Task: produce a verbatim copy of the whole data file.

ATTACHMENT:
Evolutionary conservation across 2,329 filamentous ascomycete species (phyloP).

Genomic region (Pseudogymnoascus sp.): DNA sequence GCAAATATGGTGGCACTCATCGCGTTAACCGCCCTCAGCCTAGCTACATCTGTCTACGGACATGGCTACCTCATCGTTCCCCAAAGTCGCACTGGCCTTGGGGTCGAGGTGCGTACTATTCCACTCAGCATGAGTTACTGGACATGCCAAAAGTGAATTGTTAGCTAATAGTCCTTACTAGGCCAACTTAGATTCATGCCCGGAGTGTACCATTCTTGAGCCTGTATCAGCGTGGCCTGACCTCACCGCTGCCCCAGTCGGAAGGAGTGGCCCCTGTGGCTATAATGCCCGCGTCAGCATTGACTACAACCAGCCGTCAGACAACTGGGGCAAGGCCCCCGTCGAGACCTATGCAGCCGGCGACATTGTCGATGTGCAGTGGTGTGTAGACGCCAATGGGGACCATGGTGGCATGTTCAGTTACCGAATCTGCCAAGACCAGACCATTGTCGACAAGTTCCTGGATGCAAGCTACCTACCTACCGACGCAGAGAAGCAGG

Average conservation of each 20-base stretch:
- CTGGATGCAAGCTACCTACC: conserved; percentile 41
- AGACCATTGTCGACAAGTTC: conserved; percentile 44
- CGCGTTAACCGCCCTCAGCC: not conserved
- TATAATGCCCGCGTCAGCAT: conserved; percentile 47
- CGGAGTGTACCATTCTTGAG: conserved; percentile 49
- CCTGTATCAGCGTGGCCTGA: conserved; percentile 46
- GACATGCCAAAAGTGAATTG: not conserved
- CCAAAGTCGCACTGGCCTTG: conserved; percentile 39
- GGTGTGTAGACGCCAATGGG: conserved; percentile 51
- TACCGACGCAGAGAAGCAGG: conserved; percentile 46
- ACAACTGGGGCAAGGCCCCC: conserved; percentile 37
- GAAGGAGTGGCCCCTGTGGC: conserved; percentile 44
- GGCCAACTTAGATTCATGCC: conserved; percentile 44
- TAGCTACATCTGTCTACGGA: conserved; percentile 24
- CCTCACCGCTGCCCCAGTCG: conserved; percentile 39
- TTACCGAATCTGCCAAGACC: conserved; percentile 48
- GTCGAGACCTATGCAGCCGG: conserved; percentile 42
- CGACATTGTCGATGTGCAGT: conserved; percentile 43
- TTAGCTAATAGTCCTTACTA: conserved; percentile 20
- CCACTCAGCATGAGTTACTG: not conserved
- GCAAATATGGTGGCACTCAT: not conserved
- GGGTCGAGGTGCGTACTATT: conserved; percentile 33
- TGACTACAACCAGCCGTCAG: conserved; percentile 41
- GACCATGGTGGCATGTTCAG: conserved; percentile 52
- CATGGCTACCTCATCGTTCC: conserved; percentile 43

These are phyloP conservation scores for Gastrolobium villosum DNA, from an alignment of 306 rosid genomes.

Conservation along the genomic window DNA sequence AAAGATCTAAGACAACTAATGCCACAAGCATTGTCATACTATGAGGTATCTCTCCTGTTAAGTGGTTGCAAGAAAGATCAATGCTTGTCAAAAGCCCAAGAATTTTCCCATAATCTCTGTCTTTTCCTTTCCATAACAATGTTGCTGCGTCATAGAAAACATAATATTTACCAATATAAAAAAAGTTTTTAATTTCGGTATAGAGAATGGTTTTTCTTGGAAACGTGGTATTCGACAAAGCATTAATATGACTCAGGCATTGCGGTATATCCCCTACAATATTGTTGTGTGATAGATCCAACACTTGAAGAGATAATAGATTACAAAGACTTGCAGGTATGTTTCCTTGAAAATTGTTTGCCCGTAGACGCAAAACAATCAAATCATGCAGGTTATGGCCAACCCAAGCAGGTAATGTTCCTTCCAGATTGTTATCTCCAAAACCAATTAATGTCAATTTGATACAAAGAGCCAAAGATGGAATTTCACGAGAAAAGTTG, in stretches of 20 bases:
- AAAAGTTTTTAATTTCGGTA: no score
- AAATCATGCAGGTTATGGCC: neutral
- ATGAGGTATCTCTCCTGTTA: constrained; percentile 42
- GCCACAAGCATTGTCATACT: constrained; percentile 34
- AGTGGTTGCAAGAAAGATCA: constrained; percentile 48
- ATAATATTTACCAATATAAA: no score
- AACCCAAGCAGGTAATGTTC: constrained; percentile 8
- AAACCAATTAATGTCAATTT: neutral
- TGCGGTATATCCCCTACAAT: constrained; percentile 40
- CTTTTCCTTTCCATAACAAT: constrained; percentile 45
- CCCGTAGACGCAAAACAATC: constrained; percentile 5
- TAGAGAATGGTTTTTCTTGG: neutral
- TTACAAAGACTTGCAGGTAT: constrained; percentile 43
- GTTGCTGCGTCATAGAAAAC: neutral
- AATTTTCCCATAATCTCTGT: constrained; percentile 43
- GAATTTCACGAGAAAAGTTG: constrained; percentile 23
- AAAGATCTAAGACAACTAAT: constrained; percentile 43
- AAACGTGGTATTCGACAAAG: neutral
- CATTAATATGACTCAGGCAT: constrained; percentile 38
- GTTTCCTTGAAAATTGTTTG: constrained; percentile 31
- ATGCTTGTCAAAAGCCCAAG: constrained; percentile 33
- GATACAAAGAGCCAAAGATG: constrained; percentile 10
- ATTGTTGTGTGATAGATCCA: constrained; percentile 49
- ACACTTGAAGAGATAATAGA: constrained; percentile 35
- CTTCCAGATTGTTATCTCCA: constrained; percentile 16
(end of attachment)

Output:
Evolutionary conservation across 2,329 filamentous ascomycete species (phyloP).

Genomic region (Pseudogymnoascus sp.): DNA sequence GCAAATATGGTGGCACTCATCGCGTTAACCGCCCTCAGCCTAGCTACATCTGTCTACGGACATGGCTACCTCATCGTTCCCCAAAGTCGCACTGGCCTTGGGGTCGAGGTGCGTACTATTCCACTCAGCATGAGTTACTGGACATGCCAAAAGTGAATTGTTAGCTAATAGTCCTTACTAGGCCAACTTAGATTCATGCCCGGAGTGTACCATTCTTGAGCCTGTATCAGCGTGGCCTGACCTCACCGCTGCCCCAGTCGGAAGGAGTGGCCCCTGTGGCTATAATGCCCGCGTCAGCATTGACTACAACCAGCCGTCAGACAACTGGGGCAAGGCCCCCGTCGAGACCTATGCAGCCGGCGACATTGTCGATGTGCAGTGGTGTGTAGACGCCAATGGGGACCATGGTGGCATGTTCAGTTACCGAATCTGCCAAGACCAGACCATTGTCGACAAGTTCCTGGATGCAAGCTACCTACCTACCGACGCAGAGAAGCAGG

Average conservation of each 20-base stretch:
- CTGGATGCAAGCTACCTACC: conserved; percentile 41
- AGACCATTGTCGACAAGTTC: conserved; percentile 44
- CGCGTTAACCGCCCTCAGCC: not conserved
- TATAATGCCCGCGTCAGCAT: conserved; percentile 47
- CGGAGTGTACCATTCTTGAG: conserved; percentile 49
- CCTGTATCAGCGTGGCCTGA: conserved; percentile 46
- GACATGCCAAAAGTGAATTG: not conserved
- CCAAAGTCGCACTGGCCTTG: conserved; percentile 39
- GGTGTGTAGACGCCAATGGG: conserved; percentile 51
- TACCGACGCAGAGAAGCAGG: conserved; percentile 46
- ACAACTGGGGCAAGGCCCCC: conserved; percentile 37
- GAAGGAGTGGCCCCTGTGGC: conserved; percentile 44
- GGCCAACTTAGATTCATGCC: conserved; percentile 44
- TAGCTACATCTGTCTACGGA: conserved; percentile 24
- CCTCACCGCTGCCCCAGTCG: conserved; percentile 39
- TTACCGAATCTGCCAAGACC: conserved; percentile 48
- GTCGAGACCTATGCAGCCGG: conserved; percentile 42
- CGACATTGTCGATGTGCAGT: conserved; percentile 43
- TTAGCTAATAGTCCTTACTA: conserved; percentile 20
- CCACTCAGCATGAGTTACTG: not conserved
- GCAAATATGGTGGCACTCAT: not conserved
- GGGTCGAGGTGCGTACTATT: conserved; percentile 33
- TGACTACAACCAGCCGTCAG: conserved; percentile 41
- GACCATGGTGGCATGTTCAG: conserved; percentile 52
- CATGGCTACCTCATCGTTCC: conserved; percentile 43

These are phyloP conservation scores for Gastrolobium villosum DNA, from an alignment of 306 rosid genomes.

Conservation along the genomic window DNA sequence AAAGATCTAAGACAACTAATGCCACAAGCATTGTCATACTATGAGGTATCTCTCCTGTTAAGTGGTTGCAAGAAAGATCAATGCTTGTCAAAAGCCCAAGAATTTTCCCATAATCTCTGTCTTTTCCTTTCCATAACAATGTTGCTGCGTCATAGAAAACATAATATTTACCAATATAAAAAAAGTTTTTAATTTCGGTATAGAGAATGGTTTTTCTTGGAAACGTGGTATTCGACAAAGCATTAATATGACTCAGGCATTGCGGTATATCCCCTACAATATTGTTGTGTGATAGATCCAACACTTGAAGAGATAATAGATTACAAAGACTTGCAGGTATGTTTCCTTGAAAATTGTTTGCCCGTAGACGCAAAACAATCAAATCATGCAGGTTATGGCCAACCCAAGCAGGTAATGTTCCTTCCAGATTGTTATCTCCAAAACCAATTAATGTCAATTTGATACAAAGAGCCAAAGATGGAATTTCACGAGAAAAGTTG, in stretches of 20 bases:
- AAAAGTTTTTAATTTCGGTA: no score
- AAATCATGCAGGTTATGGCC: neutral
- ATGAGGTATCTCTCCTGTTA: constrained; percentile 42
- GCCACAAGCATTGTCATACT: constrained; percentile 34
- AGTGGTTGCAAGAAAGATCA: constrained; percentile 48
- ATAATATTTACCAATATAAA: no score
- AACCCAAGCAGGTAATGTTC: constrained; percentile 8
- AAACCAATTAATGTCAATTT: neutral
- TGCGGTATATCCCCTACAAT: constrained; percentile 40
- CTTTTCCTTTCCATAACAAT: constrained; percentile 45
- CCCGTAGACGCAAAACAATC: constrained; percentile 5
- TAGAGAATGGTTTTTCTTGG: neutral
- TTACAAAGACTTGCAGGTAT: constrained; percentile 43
- GTTGCTGCGTCATAGAAAAC: neutral
- AATTTTCCCATAATCTCTGT: constrained; percentile 43
- GAATTTCACGAGAAAAGTTG: constrained; percentile 23
- AAAGATCTAAGACAACTAAT: constrained; percentile 43
- AAACGTGGTATTCGACAAAG: neutral
- CATTAATATGACTCAGGCAT: constrained; percentile 38
- GTTTCCTTGAAAATTGTTTG: constrained; percentile 31
- ATGCTTGTCAAAAGCCCAAG: constrained; percentile 33
- GATACAAAGAGCCAAAGATG: constrained; percentile 10
- ATTGTTGTGTGATAGATCCA: constrained; percentile 49
- ACACTTGAAGAGATAATAGA: constrained; percentile 35
- CTTCCAGATTGTTATCTCCA: constrained; percentile 16